For Rep. Judy Chu, whose 27th Congressional District includes South Pasadena, Wednesday’s historic vote in the U.S. House of Representatives to impeach President Trump was “a truly solemn moment.”
“I felt exhausted after that vote,’’ Chu, a Democrat, said from Washington in an exclusive interview with the Review on Thursday, a day after she voted “yes” on two articles of impeachment — charging Trump with abuse of power and obstruction of Congress.
The House votes — coming after some six hours of comments from members of both parties — fell almost exclusively along party lines, with votes of 230-197 in favor of the abuse-of-power charge and 229-198 in favor of the obstruction charge. No Republicans voted in favor of impeachment.
The matter now goes to the U.S. Senate for a trial, though the Republican Trump will almost surely be acquitted by the GOP-led upper chamber. It was only the third time in American history that a president has been impeached.
“I felt exhausted because of the gravity of what we were dealing with,’’ Chu told the Review. “(But) I felt that we could not go ahead in this country expecting our democracy if we let the president get away with this – the president abused his power in a way that was unimaginable, and he was willing to sacrifice our national security for his personal political gain.’’
Trump is alleged to have held up military aid to Ukraine, looking for Ukrainian President Volodymyr Zelensky to open an investigation into Joe Biden, one of the Democrats running to oppose Trump’s re-election in 2020, then obstructing Congress’s probe of the matter.
Trump denies he did anything wrong.
Chu, meanwhile, said of Wednesday’s vote, “I felt that this was a moment that would live with me forever. I would remember what I was doing on this day when we took this momentous vote. And I did feel the weight of the nation on me as I spoke.’’
“If we did not uphold the rule of law through this (impeachment) process, (Trump) would feel free to just continue doing this for the rest of his term,’’ she said. “And certainly, future presidents would feel that they could do this forever.’’
As for the votes falling largely along party lines, Chu said, “To tell you the truth, I was so severely disappointed in them (Republicans), because I know in private conversations that they think that Trump’s behavior is inexcusable. There are some (Republicans) that are very, very outspoken about this.
“So to see them so united on defending the president’s behavior, even though they know that for any elected official, let alone the president, it is unacceptable, well, that was extremely disappointing.’’
As of Thursday, House Speaker Nancy Pelosi had yet to send the articles of impeachment onto the Senate, where the particular rules of the trial were still being sorted out — aspects such as whether witnesses would be called, and how long the trial would last.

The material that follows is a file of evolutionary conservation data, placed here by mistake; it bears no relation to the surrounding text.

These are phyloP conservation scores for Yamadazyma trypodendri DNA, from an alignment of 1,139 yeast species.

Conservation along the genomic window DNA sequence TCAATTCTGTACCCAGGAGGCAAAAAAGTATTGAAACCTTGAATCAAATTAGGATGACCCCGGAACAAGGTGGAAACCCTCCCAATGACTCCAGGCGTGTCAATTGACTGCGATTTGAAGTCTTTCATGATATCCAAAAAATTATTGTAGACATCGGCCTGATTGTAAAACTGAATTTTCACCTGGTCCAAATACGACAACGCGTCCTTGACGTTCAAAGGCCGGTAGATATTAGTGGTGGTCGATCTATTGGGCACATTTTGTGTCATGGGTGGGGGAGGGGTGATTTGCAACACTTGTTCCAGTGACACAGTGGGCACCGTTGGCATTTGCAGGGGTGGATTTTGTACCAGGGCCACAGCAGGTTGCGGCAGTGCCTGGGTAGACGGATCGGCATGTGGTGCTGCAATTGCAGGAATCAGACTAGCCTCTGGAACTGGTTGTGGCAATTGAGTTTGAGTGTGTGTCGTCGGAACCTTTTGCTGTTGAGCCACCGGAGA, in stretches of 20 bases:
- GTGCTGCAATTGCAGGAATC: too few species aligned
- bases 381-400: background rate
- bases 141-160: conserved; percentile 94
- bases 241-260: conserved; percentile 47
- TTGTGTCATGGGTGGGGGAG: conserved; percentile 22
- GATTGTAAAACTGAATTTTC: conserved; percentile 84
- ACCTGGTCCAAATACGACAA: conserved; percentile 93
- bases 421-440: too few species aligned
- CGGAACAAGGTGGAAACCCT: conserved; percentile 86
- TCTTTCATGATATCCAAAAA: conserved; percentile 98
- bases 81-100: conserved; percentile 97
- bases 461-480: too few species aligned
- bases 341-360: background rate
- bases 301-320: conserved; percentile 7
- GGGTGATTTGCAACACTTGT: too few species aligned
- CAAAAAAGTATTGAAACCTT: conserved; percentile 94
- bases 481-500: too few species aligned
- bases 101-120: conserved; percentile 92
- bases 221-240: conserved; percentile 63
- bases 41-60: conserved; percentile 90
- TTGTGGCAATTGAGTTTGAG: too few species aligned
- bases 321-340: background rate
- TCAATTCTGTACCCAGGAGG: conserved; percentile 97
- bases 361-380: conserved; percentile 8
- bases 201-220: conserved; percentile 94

“I hope that they (the senators) treat it like the true trial that it should be, that the senators will set up a system in which they can objectively hear the information and that they can come to a conclusion that is free from interference from the White House,’’ Chu said.
But, she added, she was not optimistic on that score.
“All we can do is keep on pushing, and that is why Nancy Pelosi is delaying the sending over of the articles of impeachment,’’ Chu said. “I know that she will send them eventually, but we need to have more assurance that the trial will be fair.’’
Overall, Chu said, “I was so proud of my colleagues. Some of my Democratic colleagues are in very tough (re-election) districts, and yet every single one wrestled with their conscience to determine what was the right thing, what was the right thing for this country.
“And there was not a whipping operation going on — I really want to emphasize that. There was no pressure on them from above or elsewhere for them to vote a certain way. Each member of Congress was left on their own to figure out what was the right thing for this country.
“And then to see such an overwhelming vote by the Democrats was … well, it just showed that they took this task with seriousness.’’
Prior to the votes, Chu said the following on the House floor when her turn came to speak:
“We know that President Trump withheld needed military aid to Ukraine. We know that he used it to demand Ukraine interfere in the 2020 election for his own benefit. And we know that Ukraine knew. None of these facts have been disputed. Instead, the White House has tried to hide the truth. But the president is not above the law. Nobody is.
“Corruption and obstruction. The president is guilty of both. The blatant abuse of power was made clear from over 100 hours of testimony before three committees, and was clear in the call summary released by the White House. The obstruction has been made clear by the president’s refusal to cooperate at every turn, even when ordered by a court.
“Setting a precedent that any president can abuse their power to interfere in our elections is an existential threat to our democracy. It is also a betrayal of the oath of office and the Constitution. Therefore, in fulfilment of my own oath of office, it is with solemn purpose today that I vote to impeach President Donald Trump.”
Chu is up for re-election in 2020.